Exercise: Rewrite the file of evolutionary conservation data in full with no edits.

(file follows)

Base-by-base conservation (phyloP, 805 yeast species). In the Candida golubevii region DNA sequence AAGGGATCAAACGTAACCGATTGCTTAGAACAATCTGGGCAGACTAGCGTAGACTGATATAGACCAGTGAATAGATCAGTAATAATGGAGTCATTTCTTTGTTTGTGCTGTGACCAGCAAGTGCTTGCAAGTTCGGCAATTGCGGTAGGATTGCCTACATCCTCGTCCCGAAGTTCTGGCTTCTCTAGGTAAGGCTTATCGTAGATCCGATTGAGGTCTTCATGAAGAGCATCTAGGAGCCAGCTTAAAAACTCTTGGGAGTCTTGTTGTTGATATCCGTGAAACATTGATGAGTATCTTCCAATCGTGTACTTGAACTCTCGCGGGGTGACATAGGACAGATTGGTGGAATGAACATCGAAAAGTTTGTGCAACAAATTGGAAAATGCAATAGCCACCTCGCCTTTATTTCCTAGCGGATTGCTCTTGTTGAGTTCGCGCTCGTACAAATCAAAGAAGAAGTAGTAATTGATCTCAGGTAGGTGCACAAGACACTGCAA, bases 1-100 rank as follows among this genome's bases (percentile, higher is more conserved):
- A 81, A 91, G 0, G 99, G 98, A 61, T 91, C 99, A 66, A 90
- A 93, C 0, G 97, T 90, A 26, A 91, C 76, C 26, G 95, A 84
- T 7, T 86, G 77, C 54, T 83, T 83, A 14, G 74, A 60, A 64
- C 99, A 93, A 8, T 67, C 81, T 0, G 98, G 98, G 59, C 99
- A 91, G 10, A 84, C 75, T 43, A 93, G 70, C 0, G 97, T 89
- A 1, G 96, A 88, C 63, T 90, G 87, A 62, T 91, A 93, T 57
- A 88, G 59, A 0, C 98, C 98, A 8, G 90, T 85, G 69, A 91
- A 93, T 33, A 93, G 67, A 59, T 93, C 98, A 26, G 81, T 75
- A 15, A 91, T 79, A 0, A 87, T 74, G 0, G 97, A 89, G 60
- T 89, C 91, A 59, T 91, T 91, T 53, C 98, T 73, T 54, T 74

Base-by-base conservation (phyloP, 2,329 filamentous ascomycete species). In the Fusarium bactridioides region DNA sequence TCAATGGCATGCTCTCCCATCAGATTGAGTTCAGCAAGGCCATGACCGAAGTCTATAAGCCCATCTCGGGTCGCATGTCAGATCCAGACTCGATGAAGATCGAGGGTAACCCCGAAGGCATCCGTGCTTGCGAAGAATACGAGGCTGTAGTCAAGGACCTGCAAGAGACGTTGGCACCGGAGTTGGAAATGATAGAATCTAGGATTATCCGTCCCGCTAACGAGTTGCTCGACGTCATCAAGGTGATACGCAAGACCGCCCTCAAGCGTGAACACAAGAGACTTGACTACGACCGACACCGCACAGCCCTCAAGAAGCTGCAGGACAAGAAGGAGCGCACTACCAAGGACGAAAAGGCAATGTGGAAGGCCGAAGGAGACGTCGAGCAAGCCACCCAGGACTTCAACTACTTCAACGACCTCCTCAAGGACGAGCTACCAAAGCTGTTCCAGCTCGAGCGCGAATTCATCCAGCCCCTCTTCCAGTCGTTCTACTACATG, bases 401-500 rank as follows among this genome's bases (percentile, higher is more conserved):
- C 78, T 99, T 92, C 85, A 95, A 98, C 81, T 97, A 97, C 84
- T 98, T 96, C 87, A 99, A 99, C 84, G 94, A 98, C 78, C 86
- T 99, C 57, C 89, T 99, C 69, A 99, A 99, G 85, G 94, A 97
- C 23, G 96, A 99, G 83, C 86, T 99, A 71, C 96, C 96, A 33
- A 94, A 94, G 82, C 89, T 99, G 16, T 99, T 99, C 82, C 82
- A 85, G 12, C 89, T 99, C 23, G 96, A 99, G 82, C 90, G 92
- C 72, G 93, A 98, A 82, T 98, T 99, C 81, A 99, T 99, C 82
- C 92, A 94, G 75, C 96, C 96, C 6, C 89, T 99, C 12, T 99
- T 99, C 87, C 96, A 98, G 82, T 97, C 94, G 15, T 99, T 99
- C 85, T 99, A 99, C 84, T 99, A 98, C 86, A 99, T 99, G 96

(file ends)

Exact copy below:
Base-by-base conservation (phyloP, 805 yeast species). In the Candida golubevii region DNA sequence AAGGGATCAAACGTAACCGATTGCTTAGAACAATCTGGGCAGACTAGCGTAGACTGATATAGACCAGTGAATAGATCAGTAATAATGGAGTCATTTCTTTGTTTGTGCTGTGACCAGCAAGTGCTTGCAAGTTCGGCAATTGCGGTAGGATTGCCTACATCCTCGTCCCGAAGTTCTGGCTTCTCTAGGTAAGGCTTATCGTAGATCCGATTGAGGTCTTCATGAAGAGCATCTAGGAGCCAGCTTAAAAACTCTTGGGAGTCTTGTTGTTGATATCCGTGAAACATTGATGAGTATCTTCCAATCGTGTACTTGAACTCTCGCGGGGTGACATAGGACAGATTGGTGGAATGAACATCGAAAAGTTTGTGCAACAAATTGGAAAATGCAATAGCCACCTCGCCTTTATTTCCTAGCGGATTGCTCTTGTTGAGTTCGCGCTCGTACAAATCAAAGAAGAAGTAGTAATTGATCTCAGGTAGGTGCACAAGACACTGCAA, bases 1-100 rank as follows among this genome's bases (percentile, higher is more conserved):
- A 81, A 91, G 0, G 99, G 98, A 61, T 91, C 99, A 66, A 90
- A 93, C 0, G 97, T 90, A 26, A 91, C 76, C 26, G 95, A 84
- T 7, T 86, G 77, C 54, T 83, T 83, A 14, G 74, A 60, A 64
- C 99, A 93, A 8, T 67, C 81, T 0, G 98, G 98, G 59, C 99
- A 91, G 10, A 84, C 75, T 43, A 93, G 70, C 0, G 97, T 89
- A 1, G 96, A 88, C 63, T 90, G 87, A 62, T 91, A 93, T 57
- A 88, G 59, A 0, C 98, C 98, A 8, G 90, T 85, G 69, A 91
- A 93, T 33, A 93, G 67, A 59, T 93, C 98, A 26, G 81, T 75
- A 15, A 91, T 79, A 0, A 87, T 74, G 0, G 97, A 89, G 60
- T 89, C 91, A 59, T 91, T 91, T 53, C 98, T 73, T 54, T 74

Base-by-base conservation (phyloP, 2,329 filamentous ascomycete species). In the Fusarium bactridioides region DNA sequence TCAATGGCATGCTCTCCCATCAGATTGAGTTCAGCAAGGCCATGACCGAAGTCTATAAGCCCATCTCGGGTCGCATGTCAGATCCAGACTCGATGAAGATCGAGGGTAACCCCGAAGGCATCCGTGCTTGCGAAGAATACGAGGCTGTAGTCAAGGACCTGCAAGAGACGTTGGCACCGGAGTTGGAAATGATAGAATCTAGGATTATCCGTCCCGCTAACGAGTTGCTCGACGTCATCAAGGTGATACGCAAGACCGCCCTCAAGCGTGAACACAAGAGACTTGACTACGACCGACACCGCACAGCCCTCAAGAAGCTGCAGGACAAGAAGGAGCGCACTACCAAGGACGAAAAGGCAATGTGGAAGGCCGAAGGAGACGTCGAGCAAGCCACCCAGGACTTCAACTACTTCAACGACCTCCTCAAGGACGAGCTACCAAAGCTGTTCCAGCTCGAGCGCGAATTCATCCAGCCCCTCTTCCAGTCGTTCTACTACATG, bases 401-500 rank as follows among this genome's bases (percentile, higher is more conserved):
- C 78, T 99, T 92, C 85, A 95, A 98, C 81, T 97, A 97, C 84
- T 98, T 96, C 87, A 99, A 99, C 84, G 94, A 98, C 78, C 86
- T 99, C 57, C 89, T 99, C 69, A 99, A 99, G 85, G 94, A 97
- C 23, G 96, A 99, G 83, C 86, T 99, A 71, C 96, C 96, A 33
- A 94, A 94, G 82, C 89, T 99, G 16, T 99, T 99, C 82, C 82
- A 85, G 12, C 89, T 99, C 23, G 96, A 99, G 82, C 90, G 92
- C 72, G 93, A 98, A 82, T 98, T 99, C 81, A 99, T 99, C 82
- C 92, A 94, G 75, C 96, C 96, C 6, C 89, T 99, C 12, T 99
- T 99, C 87, C 96, A 98, G 82, T 97, C 94, G 15, T 99, T 99
- C 85, T 99, A 99, C 84, T 99, A 98, C 86, A 99, T 99, G 96